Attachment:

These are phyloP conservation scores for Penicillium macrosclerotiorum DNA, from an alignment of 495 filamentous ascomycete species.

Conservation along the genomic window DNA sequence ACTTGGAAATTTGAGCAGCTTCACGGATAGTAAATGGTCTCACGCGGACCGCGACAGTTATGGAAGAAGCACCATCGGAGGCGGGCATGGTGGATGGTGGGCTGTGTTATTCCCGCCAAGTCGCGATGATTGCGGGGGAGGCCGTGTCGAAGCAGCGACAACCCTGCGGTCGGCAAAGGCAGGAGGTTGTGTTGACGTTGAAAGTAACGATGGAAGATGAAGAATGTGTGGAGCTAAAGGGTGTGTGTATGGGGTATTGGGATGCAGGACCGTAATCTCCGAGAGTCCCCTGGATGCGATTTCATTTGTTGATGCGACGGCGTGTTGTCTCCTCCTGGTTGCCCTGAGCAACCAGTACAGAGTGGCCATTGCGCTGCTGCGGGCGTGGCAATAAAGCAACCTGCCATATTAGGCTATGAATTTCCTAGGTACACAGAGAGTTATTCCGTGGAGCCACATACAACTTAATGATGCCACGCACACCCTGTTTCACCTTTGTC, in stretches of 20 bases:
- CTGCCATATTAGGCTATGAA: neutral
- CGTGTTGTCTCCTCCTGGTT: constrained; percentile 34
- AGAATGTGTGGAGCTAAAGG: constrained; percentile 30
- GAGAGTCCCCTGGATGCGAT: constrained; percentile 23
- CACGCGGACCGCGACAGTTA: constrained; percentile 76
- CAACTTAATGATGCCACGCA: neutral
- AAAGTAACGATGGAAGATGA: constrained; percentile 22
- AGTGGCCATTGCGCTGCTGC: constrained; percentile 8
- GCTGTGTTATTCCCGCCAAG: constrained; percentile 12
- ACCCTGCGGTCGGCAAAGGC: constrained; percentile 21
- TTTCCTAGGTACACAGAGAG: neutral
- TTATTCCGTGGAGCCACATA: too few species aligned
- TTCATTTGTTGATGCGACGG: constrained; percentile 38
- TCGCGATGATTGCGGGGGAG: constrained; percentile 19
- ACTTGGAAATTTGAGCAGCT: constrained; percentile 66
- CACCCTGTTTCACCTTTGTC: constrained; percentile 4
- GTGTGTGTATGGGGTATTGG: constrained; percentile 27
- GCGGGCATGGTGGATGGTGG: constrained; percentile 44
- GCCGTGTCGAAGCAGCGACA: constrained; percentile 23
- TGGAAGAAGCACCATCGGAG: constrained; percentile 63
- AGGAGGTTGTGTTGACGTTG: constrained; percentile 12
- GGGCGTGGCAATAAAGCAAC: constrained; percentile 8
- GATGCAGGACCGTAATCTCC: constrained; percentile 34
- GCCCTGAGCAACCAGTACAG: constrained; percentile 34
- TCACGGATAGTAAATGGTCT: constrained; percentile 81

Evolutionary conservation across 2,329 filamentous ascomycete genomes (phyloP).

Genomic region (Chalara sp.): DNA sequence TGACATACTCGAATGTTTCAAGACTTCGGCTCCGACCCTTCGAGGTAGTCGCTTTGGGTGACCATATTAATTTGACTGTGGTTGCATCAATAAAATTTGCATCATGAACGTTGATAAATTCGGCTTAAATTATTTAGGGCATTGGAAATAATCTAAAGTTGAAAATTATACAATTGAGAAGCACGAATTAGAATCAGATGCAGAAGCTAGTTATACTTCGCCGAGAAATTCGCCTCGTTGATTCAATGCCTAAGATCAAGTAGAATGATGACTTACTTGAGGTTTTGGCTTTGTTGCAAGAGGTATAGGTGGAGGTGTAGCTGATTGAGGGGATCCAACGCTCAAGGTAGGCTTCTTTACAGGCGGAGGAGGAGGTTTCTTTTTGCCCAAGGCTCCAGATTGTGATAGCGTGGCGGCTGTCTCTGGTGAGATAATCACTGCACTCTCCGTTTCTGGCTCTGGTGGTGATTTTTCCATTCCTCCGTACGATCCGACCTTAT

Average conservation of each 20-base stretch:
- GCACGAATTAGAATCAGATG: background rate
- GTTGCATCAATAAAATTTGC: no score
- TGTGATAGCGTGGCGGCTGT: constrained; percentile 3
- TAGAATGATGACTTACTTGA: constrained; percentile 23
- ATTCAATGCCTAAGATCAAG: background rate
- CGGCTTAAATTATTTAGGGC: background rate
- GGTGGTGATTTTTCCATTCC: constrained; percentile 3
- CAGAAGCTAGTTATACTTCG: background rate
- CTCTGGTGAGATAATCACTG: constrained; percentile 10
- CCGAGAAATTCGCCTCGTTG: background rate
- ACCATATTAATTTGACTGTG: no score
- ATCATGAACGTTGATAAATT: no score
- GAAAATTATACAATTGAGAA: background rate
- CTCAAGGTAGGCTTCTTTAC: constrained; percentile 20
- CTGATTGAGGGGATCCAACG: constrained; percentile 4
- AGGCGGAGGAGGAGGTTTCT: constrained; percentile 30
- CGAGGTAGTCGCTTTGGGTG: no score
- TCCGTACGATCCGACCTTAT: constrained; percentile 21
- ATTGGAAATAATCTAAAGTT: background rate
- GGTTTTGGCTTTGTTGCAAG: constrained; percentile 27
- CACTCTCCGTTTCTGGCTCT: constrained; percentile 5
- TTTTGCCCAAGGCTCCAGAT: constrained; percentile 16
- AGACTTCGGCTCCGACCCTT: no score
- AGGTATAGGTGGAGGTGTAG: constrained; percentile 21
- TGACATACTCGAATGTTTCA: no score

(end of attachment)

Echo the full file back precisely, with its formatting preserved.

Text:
These are phyloP conservation scores for Penicillium macrosclerotiorum DNA, from an alignment of 495 filamentous ascomycete species.

Conservation along the genomic window DNA sequence ACTTGGAAATTTGAGCAGCTTCACGGATAGTAAATGGTCTCACGCGGACCGCGACAGTTATGGAAGAAGCACCATCGGAGGCGGGCATGGTGGATGGTGGGCTGTGTTATTCCCGCCAAGTCGCGATGATTGCGGGGGAGGCCGTGTCGAAGCAGCGACAACCCTGCGGTCGGCAAAGGCAGGAGGTTGTGTTGACGTTGAAAGTAACGATGGAAGATGAAGAATGTGTGGAGCTAAAGGGTGTGTGTATGGGGTATTGGGATGCAGGACCGTAATCTCCGAGAGTCCCCTGGATGCGATTTCATTTGTTGATGCGACGGCGTGTTGTCTCCTCCTGGTTGCCCTGAGCAACCAGTACAGAGTGGCCATTGCGCTGCTGCGGGCGTGGCAATAAAGCAACCTGCCATATTAGGCTATGAATTTCCTAGGTACACAGAGAGTTATTCCGTGGAGCCACATACAACTTAATGATGCCACGCACACCCTGTTTCACCTTTGTC, in stretches of 20 bases:
- CTGCCATATTAGGCTATGAA: neutral
- CGTGTTGTCTCCTCCTGGTT: constrained; percentile 34
- AGAATGTGTGGAGCTAAAGG: constrained; percentile 30
- GAGAGTCCCCTGGATGCGAT: constrained; percentile 23
- CACGCGGACCGCGACAGTTA: constrained; percentile 76
- CAACTTAATGATGCCACGCA: neutral
- AAAGTAACGATGGAAGATGA: constrained; percentile 22
- AGTGGCCATTGCGCTGCTGC: constrained; percentile 8
- GCTGTGTTATTCCCGCCAAG: constrained; percentile 12
- ACCCTGCGGTCGGCAAAGGC: constrained; percentile 21
- TTTCCTAGGTACACAGAGAG: neutral
- TTATTCCGTGGAGCCACATA: too few species aligned
- TTCATTTGTTGATGCGACGG: constrained; percentile 38
- TCGCGATGATTGCGGGGGAG: constrained; percentile 19
- ACTTGGAAATTTGAGCAGCT: constrained; percentile 66
- CACCCTGTTTCACCTTTGTC: constrained; percentile 4
- GTGTGTGTATGGGGTATTGG: constrained; percentile 27
- GCGGGCATGGTGGATGGTGG: constrained; percentile 44
- GCCGTGTCGAAGCAGCGACA: constrained; percentile 23
- TGGAAGAAGCACCATCGGAG: constrained; percentile 63
- AGGAGGTTGTGTTGACGTTG: constrained; percentile 12
- GGGCGTGGCAATAAAGCAAC: constrained; percentile 8
- GATGCAGGACCGTAATCTCC: constrained; percentile 34
- GCCCTGAGCAACCAGTACAG: constrained; percentile 34
- TCACGGATAGTAAATGGTCT: constrained; percentile 81

Evolutionary conservation across 2,329 filamentous ascomycete genomes (phyloP).

Genomic region (Chalara sp.): DNA sequence TGACATACTCGAATGTTTCAAGACTTCGGCTCCGACCCTTCGAGGTAGTCGCTTTGGGTGACCATATTAATTTGACTGTGGTTGCATCAATAAAATTTGCATCATGAACGTTGATAAATTCGGCTTAAATTATTTAGGGCATTGGAAATAATCTAAAGTTGAAAATTATACAATTGAGAAGCACGAATTAGAATCAGATGCAGAAGCTAGTTATACTTCGCCGAGAAATTCGCCTCGTTGATTCAATGCCTAAGATCAAGTAGAATGATGACTTACTTGAGGTTTTGGCTTTGTTGCAAGAGGTATAGGTGGAGGTGTAGCTGATTGAGGGGATCCAACGCTCAAGGTAGGCTTCTTTACAGGCGGAGGAGGAGGTTTCTTTTTGCCCAAGGCTCCAGATTGTGATAGCGTGGCGGCTGTCTCTGGTGAGATAATCACTGCACTCTCCGTTTCTGGCTCTGGTGGTGATTTTTCCATTCCTCCGTACGATCCGACCTTAT

Average conservation of each 20-base stretch:
- GCACGAATTAGAATCAGATG: background rate
- GTTGCATCAATAAAATTTGC: no score
- TGTGATAGCGTGGCGGCTGT: constrained; percentile 3
- TAGAATGATGACTTACTTGA: constrained; percentile 23
- ATTCAATGCCTAAGATCAAG: background rate
- CGGCTTAAATTATTTAGGGC: background rate
- GGTGGTGATTTTTCCATTCC: constrained; percentile 3
- CAGAAGCTAGTTATACTTCG: background rate
- CTCTGGTGAGATAATCACTG: constrained; percentile 10
- CCGAGAAATTCGCCTCGTTG: background rate
- ACCATATTAATTTGACTGTG: no score
- ATCATGAACGTTGATAAATT: no score
- GAAAATTATACAATTGAGAA: background rate
- CTCAAGGTAGGCTTCTTTAC: constrained; percentile 20
- CTGATTGAGGGGATCCAACG: constrained; percentile 4
- AGGCGGAGGAGGAGGTTTCT: constrained; percentile 30
- CGAGGTAGTCGCTTTGGGTG: no score
- TCCGTACGATCCGACCTTAT: constrained; percentile 21
- ATTGGAAATAATCTAAAGTT: background rate
- GGTTTTGGCTTTGTTGCAAG: constrained; percentile 27
- CACTCTCCGTTTCTGGCTCT: constrained; percentile 5
- TTTTGCCCAAGGCTCCAGAT: constrained; percentile 16
- AGACTTCGGCTCCGACCCTT: no score
- AGGTATAGGTGGAGGTGTAG: constrained; percentile 21
- TGACATACTCGAATGTTTCA: no score